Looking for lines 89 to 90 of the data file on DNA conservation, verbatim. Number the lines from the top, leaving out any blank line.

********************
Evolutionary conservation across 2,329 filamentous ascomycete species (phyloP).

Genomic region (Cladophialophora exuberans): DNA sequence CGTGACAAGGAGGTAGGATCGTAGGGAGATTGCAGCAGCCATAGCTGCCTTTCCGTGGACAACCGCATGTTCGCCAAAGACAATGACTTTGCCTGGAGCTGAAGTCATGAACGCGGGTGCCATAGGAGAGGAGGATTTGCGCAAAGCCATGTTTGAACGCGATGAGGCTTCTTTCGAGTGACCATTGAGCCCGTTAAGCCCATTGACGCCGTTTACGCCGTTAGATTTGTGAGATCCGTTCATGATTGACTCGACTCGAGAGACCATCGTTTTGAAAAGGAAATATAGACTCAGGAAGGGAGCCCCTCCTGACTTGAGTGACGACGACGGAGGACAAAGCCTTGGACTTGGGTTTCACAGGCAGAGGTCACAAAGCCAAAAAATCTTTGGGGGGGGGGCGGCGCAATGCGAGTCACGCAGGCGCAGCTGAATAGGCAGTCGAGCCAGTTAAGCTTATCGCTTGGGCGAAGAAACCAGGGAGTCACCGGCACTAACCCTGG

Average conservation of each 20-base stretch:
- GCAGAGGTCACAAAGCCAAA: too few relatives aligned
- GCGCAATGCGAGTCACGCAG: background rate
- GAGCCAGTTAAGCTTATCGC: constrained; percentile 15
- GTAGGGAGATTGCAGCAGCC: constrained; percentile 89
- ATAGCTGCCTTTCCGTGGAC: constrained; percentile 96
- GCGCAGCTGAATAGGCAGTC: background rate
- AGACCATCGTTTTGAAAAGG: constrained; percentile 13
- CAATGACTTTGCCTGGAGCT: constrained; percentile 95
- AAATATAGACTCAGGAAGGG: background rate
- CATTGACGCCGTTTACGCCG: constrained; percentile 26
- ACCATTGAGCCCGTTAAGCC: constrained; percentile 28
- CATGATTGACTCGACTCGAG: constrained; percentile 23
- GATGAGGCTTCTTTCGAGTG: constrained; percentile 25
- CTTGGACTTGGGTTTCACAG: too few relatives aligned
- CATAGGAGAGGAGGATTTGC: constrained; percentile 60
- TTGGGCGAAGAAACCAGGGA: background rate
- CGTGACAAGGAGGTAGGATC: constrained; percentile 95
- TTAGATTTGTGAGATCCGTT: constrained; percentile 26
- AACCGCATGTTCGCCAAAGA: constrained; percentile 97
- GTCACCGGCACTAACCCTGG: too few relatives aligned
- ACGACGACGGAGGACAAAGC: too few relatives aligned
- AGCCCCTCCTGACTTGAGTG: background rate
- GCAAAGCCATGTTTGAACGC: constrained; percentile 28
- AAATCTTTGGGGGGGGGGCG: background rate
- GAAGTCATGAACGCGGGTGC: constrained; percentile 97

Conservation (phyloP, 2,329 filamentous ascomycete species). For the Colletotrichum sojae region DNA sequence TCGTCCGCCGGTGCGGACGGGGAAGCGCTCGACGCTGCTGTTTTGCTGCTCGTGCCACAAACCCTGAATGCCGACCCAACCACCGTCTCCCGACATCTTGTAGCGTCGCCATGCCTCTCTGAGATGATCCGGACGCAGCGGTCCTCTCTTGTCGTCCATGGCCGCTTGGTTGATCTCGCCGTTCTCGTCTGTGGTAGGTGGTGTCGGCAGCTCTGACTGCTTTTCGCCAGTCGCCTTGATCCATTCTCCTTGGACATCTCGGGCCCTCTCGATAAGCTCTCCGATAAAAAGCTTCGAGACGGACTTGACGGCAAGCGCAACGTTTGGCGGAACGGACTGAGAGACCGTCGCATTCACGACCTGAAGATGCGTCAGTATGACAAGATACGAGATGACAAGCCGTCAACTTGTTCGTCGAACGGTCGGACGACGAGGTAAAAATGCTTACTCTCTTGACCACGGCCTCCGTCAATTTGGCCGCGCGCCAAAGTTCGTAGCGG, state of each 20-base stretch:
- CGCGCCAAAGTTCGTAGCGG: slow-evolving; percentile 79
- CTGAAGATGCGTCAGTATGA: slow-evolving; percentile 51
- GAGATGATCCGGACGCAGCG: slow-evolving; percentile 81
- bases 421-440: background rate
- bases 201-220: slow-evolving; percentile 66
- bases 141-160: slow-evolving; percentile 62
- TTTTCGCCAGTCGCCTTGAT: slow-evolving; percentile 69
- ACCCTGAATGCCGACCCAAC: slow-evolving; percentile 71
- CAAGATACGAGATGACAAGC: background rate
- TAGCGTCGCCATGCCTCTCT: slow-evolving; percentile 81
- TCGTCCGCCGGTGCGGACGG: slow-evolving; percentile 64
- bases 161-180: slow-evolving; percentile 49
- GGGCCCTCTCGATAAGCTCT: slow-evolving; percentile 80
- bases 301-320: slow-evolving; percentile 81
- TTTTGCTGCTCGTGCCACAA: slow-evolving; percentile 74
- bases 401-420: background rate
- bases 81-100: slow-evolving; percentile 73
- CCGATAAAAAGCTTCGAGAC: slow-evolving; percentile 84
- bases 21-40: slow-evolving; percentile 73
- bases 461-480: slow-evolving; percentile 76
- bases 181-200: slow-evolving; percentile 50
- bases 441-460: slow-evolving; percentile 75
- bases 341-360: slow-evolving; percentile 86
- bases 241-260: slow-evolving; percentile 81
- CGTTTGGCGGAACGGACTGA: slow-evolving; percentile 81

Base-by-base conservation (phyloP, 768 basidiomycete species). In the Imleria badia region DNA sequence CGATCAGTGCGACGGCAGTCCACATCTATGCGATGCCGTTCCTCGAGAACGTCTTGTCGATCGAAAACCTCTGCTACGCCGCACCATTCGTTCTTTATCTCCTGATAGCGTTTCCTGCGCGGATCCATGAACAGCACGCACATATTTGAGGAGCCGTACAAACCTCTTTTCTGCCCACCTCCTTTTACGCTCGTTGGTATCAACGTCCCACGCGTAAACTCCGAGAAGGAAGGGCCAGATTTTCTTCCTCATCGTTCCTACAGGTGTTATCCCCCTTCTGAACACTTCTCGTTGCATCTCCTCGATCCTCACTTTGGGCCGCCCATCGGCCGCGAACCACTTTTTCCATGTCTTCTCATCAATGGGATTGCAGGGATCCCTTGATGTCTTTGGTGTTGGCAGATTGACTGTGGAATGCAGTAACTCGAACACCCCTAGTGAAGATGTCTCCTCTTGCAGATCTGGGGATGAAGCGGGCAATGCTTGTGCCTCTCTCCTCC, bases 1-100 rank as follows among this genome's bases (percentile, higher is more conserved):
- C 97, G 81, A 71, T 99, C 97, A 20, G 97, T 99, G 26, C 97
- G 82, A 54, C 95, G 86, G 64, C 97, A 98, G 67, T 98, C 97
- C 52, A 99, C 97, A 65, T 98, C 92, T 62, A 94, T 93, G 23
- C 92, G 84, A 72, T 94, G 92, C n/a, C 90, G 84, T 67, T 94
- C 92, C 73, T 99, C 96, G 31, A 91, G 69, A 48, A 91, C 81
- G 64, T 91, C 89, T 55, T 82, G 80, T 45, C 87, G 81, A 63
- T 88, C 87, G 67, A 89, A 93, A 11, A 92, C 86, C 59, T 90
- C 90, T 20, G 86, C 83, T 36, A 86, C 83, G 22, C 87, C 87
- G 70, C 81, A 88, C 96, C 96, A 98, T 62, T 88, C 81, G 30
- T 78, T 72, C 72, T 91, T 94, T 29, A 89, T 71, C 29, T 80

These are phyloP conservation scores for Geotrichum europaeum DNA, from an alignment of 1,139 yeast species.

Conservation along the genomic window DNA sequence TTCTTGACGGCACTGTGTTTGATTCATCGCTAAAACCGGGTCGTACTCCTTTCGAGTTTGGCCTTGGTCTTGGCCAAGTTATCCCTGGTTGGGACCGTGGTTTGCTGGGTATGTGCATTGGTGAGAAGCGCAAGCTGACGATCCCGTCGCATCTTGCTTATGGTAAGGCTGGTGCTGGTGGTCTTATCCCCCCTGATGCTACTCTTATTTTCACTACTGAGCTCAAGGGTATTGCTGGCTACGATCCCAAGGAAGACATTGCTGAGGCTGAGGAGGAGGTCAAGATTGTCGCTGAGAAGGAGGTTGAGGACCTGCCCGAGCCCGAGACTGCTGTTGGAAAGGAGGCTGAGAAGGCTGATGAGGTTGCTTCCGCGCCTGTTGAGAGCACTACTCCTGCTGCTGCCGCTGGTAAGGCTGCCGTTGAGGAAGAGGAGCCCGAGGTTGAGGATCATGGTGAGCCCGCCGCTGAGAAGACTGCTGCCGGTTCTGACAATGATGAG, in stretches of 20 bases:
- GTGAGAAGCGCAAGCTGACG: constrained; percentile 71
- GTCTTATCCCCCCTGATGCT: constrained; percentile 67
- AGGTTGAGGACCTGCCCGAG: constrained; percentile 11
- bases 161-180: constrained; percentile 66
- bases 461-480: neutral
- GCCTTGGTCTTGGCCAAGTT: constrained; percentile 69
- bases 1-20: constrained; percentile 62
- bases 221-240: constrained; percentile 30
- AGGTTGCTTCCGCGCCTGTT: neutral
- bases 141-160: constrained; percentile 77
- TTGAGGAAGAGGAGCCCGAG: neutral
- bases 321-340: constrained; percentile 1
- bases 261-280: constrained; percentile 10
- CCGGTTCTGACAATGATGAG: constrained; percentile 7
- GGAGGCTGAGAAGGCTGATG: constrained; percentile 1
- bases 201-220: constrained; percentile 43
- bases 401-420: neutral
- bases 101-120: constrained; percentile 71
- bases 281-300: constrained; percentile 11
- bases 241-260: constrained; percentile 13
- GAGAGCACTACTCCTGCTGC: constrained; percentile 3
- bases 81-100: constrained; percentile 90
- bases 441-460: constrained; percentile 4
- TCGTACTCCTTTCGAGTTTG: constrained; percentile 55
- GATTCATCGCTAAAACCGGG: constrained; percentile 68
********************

- bases 81-100: constrained; percentile 90
- bases 441-460: constrained; percentile 4